• Care Home
  • Care home

South Moor Lodge Care Home

Overall: Good read more about inspection ratings

South Moor Lodge, South Moor Road, Walkeringham, Doncaster, South Yorkshire, DN10 4LD (01427) 891204

Provided and run by:
Jasmine Healthcare Limited

Important: The provider of this service changed. See old profile

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Background to this inspection

Updated 11 February 2022

We carried out this inspection under Section 60 of the Health and Social Care Act 2008 as part of our regulatory functions. This inspection was planned to check whether the provider is meeting the legal requirements and regulations associated with the Health and Social Care Act 2008.

As part of CQC’s response to the COVID-19 pandemic we are looking at how services manage infection control and visiting arrangements. This was a targeted inspection looking at the infection prevention and control measures the provider had in place. We also asked the provider about any staffing pressures the service was experiencing and whether this was having an impact on the service.

This inspection took place on 20 January 2022 and was announced. We gave the service 24 hours’ notice of the inspection.

Overall inspection


Updated 11 February 2022

Southmoor Lodge is a ‘care home.’ People in care homes receive accommodation and nursing or personal care as a single package under one contractual agreement. CQC regulates both the premises and the care provided, and both were looked at during this inspection. Southmoor Lodge provides personal care in one adapted building for up to 40 older people, including some who may be living with dementia.

At our last inspection in January 2017 we rated the service as Requires Improvement. People who used the service were not fully protected from harm or abuse or risks associated with unsafe or ineffective care. The provider did not have effective arrangements for service monitoring, evaluation and improvement when required. These were breaches of Regulations 11, 12, 13 and 17 of the Health and Social Care Act (Regulated Activities) Regulations 2014.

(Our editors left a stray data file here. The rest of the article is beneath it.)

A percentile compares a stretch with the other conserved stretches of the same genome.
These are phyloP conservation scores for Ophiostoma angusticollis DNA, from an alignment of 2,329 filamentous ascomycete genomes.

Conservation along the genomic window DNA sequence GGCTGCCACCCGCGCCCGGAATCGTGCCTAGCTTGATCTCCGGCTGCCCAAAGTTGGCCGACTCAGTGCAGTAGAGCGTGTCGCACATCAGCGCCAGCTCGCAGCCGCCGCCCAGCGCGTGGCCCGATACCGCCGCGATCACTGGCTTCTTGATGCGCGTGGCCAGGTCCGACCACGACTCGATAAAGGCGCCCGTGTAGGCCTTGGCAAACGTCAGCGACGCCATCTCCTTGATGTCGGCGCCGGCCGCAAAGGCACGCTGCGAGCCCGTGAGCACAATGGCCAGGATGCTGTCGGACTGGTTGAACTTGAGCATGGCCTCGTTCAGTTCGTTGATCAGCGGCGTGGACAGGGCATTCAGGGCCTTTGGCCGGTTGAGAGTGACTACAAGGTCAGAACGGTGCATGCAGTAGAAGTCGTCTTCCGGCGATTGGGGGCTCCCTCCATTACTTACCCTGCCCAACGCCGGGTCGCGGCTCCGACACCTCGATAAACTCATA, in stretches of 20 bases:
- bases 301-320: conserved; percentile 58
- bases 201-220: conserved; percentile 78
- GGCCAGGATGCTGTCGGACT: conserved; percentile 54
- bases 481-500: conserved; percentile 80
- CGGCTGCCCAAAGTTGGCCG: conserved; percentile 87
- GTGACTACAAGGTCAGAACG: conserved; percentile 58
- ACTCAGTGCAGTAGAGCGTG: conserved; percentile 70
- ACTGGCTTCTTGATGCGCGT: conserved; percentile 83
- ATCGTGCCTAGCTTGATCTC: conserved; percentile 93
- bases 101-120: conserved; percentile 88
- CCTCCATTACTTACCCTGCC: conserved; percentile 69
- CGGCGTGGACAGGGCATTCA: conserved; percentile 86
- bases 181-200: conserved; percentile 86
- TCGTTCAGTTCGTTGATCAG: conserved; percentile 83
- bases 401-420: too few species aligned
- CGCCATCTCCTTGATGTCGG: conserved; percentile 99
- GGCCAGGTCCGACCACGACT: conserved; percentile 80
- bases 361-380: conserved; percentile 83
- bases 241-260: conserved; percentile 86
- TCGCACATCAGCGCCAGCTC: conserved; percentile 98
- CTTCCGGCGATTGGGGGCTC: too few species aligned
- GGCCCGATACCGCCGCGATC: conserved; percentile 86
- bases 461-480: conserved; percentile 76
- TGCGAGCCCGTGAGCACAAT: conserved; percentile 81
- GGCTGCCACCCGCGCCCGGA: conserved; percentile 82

Following the last inspection we asked the provider to complete an action plan to show what they would do and by when to improve the service. This was because the provider needed to improve the key question about how they ensure the service is safe, effective and well led. This was the first time the service was rated as Requires Improvement. At this inspection we found the provider had made improvements to meet the relevant requirements.

We carried out this inspection on 12 March 2018. The inspection was unannounced. There were 23 people living at the service. We rated the service as Good.

There was a registered manager at the time of our inspection. A registered manager is a person who has registered with the Care Quality Commission to manage the service. Like registered providers, they are ‘registered persons.’ Registered persons have legal responsibility for meeting the requirements of the Health and Social Care Act 2008 and associated Regulations about how the service is run.

People felt safe and they received safe care at the service. People were protected from the risk of harm or abuse by sufficient staff who were safely recruited.